Wednesday, June 28, 2006
Blair's Defence Fails to Convince
'I will not be leading New Labour into the next election but I will be doing everything I can to ensure we win it. That means renewing New Labour, not dumping it. If there's a better idea, let's hear it.' Thus did Tony Blair(yes, pictures on left are chosen at random) upraid we party members and supporters in yesterday's Guardian.
It seems he has no regrets about his period in power and wants to continue ploughing on in the same direction: 'taking further what we've done'. In addition he makes clear he is not short of new ideas, wishing to adapt 'Our model of public service reform....to new areas like criminal justice'. I didn't think I'd ever join the same camp as Peter Kilfoyle- the somewhat embittered former Merseyside junior minister who has been lambasting Blair from the backbenches for as long as I can remember- but it seems I have.
My reaction to his defence of his own record is to:
1. Accept wholeheartedly that his government has done an immense amount that has been both welcome and necessary: the minimum wage, tax credits, redistributive budgets, devolved assemblies abolishing hereditary peers from the Lords, reinvesting in public services and, most importantly, sustaining a strong economy for nine years. None of these things are likely to have been done by a Conservative government and together they provide more than sufficient legacy as well as justification for being in power.
2. Be very sceptical about an 'interventionist foreign policy'. This high risk policy worked in Kosovo and Sierra Leone but came tragically unstuck in Iraq and, now it seems, Afghanistan as well. Generally speaking I think 'masterful inactivity' is preferable to attempts to change the world but that there are rare specific occasions, when judicious intervention can be for the good. But Tony's article seems to offer justification for the Iraq debacle with no suggestion of any disengagement in the near future or disinclination to embark on other such escapades .
3. Worry that Blair will never realise, as did Bagehot, that 'dullness in the matter of government is a good sign' and that consequently efficient government is infinitely superior to his frenetic 'initiative a day' approach. As his government has matured we have seen why Sir Richard Wilson, former Cabinet Secretary-quoted by Simon Jenkins on Sunday, cried in despair, 'No-one in Number 10 has ever managed anything!'.
4. Worry also that Jenkins was right to conclude that: 'From the moment Blair became Labour leader he was memerised by the media and hung onto their every word. His closest associates were Alastair Campbell, his press secretary and Peter Mandelson, his media adviser. He was more fascinated by glamour, perks and surface presentation than policy.' The recent kowtowing of Blair and Reid to the cynical tabloid campaign on paedophiles was yet another shameful demonstration of the extent to which New Labour is in thrall to this section of the media.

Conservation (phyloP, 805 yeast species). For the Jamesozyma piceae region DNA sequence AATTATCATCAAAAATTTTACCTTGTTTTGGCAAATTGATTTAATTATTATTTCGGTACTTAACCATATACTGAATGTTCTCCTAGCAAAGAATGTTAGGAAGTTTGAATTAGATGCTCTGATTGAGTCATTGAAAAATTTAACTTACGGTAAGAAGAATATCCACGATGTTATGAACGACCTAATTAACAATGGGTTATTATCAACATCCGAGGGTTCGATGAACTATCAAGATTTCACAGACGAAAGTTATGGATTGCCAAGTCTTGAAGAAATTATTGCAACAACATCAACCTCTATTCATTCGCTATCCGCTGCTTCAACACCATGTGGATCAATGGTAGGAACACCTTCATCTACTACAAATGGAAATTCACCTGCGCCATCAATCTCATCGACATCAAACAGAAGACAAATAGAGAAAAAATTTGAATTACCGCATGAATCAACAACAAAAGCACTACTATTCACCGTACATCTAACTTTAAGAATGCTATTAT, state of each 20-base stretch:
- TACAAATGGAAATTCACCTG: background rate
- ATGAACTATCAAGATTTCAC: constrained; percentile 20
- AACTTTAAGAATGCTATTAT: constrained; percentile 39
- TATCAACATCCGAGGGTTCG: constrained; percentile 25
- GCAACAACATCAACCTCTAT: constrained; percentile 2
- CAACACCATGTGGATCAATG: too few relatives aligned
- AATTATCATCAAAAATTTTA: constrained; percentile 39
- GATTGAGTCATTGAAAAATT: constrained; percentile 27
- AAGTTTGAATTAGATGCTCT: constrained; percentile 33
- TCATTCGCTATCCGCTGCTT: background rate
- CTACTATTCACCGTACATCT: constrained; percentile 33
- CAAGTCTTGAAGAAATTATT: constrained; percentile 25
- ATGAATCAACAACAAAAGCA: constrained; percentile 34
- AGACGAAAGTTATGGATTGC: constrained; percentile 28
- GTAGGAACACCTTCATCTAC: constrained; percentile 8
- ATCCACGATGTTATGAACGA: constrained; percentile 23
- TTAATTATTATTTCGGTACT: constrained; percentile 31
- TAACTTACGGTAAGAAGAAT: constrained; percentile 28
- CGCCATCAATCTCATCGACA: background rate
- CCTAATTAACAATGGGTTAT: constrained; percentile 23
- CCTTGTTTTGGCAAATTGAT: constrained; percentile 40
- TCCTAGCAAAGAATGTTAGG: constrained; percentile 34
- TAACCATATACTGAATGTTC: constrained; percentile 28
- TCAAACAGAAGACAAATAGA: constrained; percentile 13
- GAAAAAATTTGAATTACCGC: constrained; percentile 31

5. Wonder why Blair invites us to come up with new ideas when it is now crystal clear he takes no notice of what we say. Upwards of a million and a half demonstrated against the Iraq adventure, to no effect whatsoever and in every other aspect of his premiership it is obvoius he sees public opinion as something to be managed rather than heeded.
I conclude, sadly, as I have been a loyal and convinced supporter for so long, that Blair's time is up. He's made his contribution but now, as Kilfoyle advises: 'Please, Tony, go gently into that political night'.
However, I'd like to take you up on the "it is crystal clear he takes no notice of what we say" point. It's true, a million and a half demonstrated against the Iraq intervention, but there are 60 million in this country, and, if I'm not mistaken, opinion polls indicated that a slight majority of them supported Blair - Nixon's "silent majority".
Generally, it's hard for governments to demonstrate that they are "listening", because there are so many diverse and competing interests. Is there any indication that the Blair administrations listen less than other governments in British history?
Re Iraq, I'm not sure there was a majority in the run-up to the invasion but there was, briefly, afterwards. However in addition:
i) we have to allow that many people might have bought the 'false' prospectus re WMD
ii) that a demo the size of the anti-Iraq war one was indicative of opposition far in excess of its numbers.
As for your post Skipper, I agree with 99.9% (although in fairness to Kilfoyle, he resigned in bitterness, not became bitter after being sacked so I suspect unlike quite a few recent converts, he was ahead of the game) of what you say. The 0.1% I disagree with is I don't care how gently he goes into that night.
Oh dear, these are fields of argument so swampy we'll all get enmired very quickly.
i)The figure of 100K killed in Iraq is surely inflated; I've seen 30K cited by critics of the war I'd more likely believe.
ii) as to who started the killing, the answer, just for starters involves consideration of : the WMD arguments; international law legality; the possible real motive of the oil; the question of sufficient troops; and the degree of 'postwar' planning done by US/UK. On all of these I find the case for Tony and George to be unsatisfactory but whether they carry responsibility for 'murder' is yet another complex moral argument.
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